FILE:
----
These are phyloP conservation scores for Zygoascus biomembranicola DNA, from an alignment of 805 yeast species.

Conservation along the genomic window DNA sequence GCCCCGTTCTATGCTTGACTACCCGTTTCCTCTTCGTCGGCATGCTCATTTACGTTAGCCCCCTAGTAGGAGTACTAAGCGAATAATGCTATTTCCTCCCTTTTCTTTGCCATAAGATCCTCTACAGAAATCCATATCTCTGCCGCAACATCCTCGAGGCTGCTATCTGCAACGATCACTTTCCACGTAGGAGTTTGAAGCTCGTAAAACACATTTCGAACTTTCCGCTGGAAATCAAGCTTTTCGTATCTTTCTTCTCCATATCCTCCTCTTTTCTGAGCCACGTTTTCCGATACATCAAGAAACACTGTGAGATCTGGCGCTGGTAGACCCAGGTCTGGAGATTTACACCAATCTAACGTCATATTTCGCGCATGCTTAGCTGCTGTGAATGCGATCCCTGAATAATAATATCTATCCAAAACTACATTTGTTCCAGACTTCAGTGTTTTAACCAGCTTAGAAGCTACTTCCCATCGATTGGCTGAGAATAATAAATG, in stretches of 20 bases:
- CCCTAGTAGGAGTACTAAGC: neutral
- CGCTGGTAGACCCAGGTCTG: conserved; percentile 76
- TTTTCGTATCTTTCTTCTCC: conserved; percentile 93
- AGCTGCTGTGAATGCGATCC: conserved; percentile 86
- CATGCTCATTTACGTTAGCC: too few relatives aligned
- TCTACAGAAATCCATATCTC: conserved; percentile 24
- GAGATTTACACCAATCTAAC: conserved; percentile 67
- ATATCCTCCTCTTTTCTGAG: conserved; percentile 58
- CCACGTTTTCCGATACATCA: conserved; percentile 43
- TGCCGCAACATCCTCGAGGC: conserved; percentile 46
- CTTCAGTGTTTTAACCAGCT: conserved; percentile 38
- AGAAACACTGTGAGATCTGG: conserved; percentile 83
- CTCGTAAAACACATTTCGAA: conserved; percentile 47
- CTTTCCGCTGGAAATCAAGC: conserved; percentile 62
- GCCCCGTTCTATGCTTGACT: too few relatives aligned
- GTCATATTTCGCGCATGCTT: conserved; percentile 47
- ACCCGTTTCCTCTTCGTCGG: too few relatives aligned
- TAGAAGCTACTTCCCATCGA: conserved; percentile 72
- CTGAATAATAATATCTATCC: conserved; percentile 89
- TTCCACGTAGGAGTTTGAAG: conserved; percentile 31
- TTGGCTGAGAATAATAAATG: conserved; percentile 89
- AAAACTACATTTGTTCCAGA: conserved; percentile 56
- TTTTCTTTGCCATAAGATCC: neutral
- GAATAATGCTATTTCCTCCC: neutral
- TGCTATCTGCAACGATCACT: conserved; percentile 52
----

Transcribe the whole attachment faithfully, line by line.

These are phyloP conservation scores for Zygoascus biomembranicola DNA, from an alignment of 805 yeast species.

Conservation along the genomic window DNA sequence GCCCCGTTCTATGCTTGACTACCCGTTTCCTCTTCGTCGGCATGCTCATTTACGTTAGCCCCCTAGTAGGAGTACTAAGCGAATAATGCTATTTCCTCCCTTTTCTTTGCCATAAGATCCTCTACAGAAATCCATATCTCTGCCGCAACATCCTCGAGGCTGCTATCTGCAACGATCACTTTCCACGTAGGAGTTTGAAGCTCGTAAAACACATTTCGAACTTTCCGCTGGAAATCAAGCTTTTCGTATCTTTCTTCTCCATATCCTCCTCTTTTCTGAGCCACGTTTTCCGATACATCAAGAAACACTGTGAGATCTGGCGCTGGTAGACCCAGGTCTGGAGATTTACACCAATCTAACGTCATATTTCGCGCATGCTTAGCTGCTGTGAATGCGATCCCTGAATAATAATATCTATCCAAAACTACATTTGTTCCAGACTTCAGTGTTTTAACCAGCTTAGAAGCTACTTCCCATCGATTGGCTGAGAATAATAAATG, in stretches of 20 bases:
- CCCTAGTAGGAGTACTAAGC: neutral
- CGCTGGTAGACCCAGGTCTG: conserved; percentile 76
- TTTTCGTATCTTTCTTCTCC: conserved; percentile 93
- AGCTGCTGTGAATGCGATCC: conserved; percentile 86
- CATGCTCATTTACGTTAGCC: too few relatives aligned
- TCTACAGAAATCCATATCTC: conserved; percentile 24
- GAGATTTACACCAATCTAAC: conserved; percentile 67
- ATATCCTCCTCTTTTCTGAG: conserved; percentile 58
- CCACGTTTTCCGATACATCA: conserved; percentile 43
- TGCCGCAACATCCTCGAGGC: conserved; percentile 46
- CTTCAGTGTTTTAACCAGCT: conserved; percentile 38
- AGAAACACTGTGAGATCTGG: conserved; percentile 83
- CTCGTAAAACACATTTCGAA: conserved; percentile 47
- CTTTCCGCTGGAAATCAAGC: conserved; percentile 62
- GCCCCGTTCTATGCTTGACT: too few relatives aligned
- GTCATATTTCGCGCATGCTT: conserved; percentile 47
- ACCCGTTTCCTCTTCGTCGG: too few relatives aligned
- TAGAAGCTACTTCCCATCGA: conserved; percentile 72
- CTGAATAATAATATCTATCC: conserved; percentile 89
- TTCCACGTAGGAGTTTGAAG: conserved; percentile 31
- TTGGCTGAGAATAATAAATG: conserved; percentile 89
- AAAACTACATTTGTTCCAGA: conserved; percentile 56
- TTTTCTTTGCCATAAGATCC: neutral
- GAATAATGCTATTTCCTCCC: neutral
- TGCTATCTGCAACGATCACT: conserved; percentile 52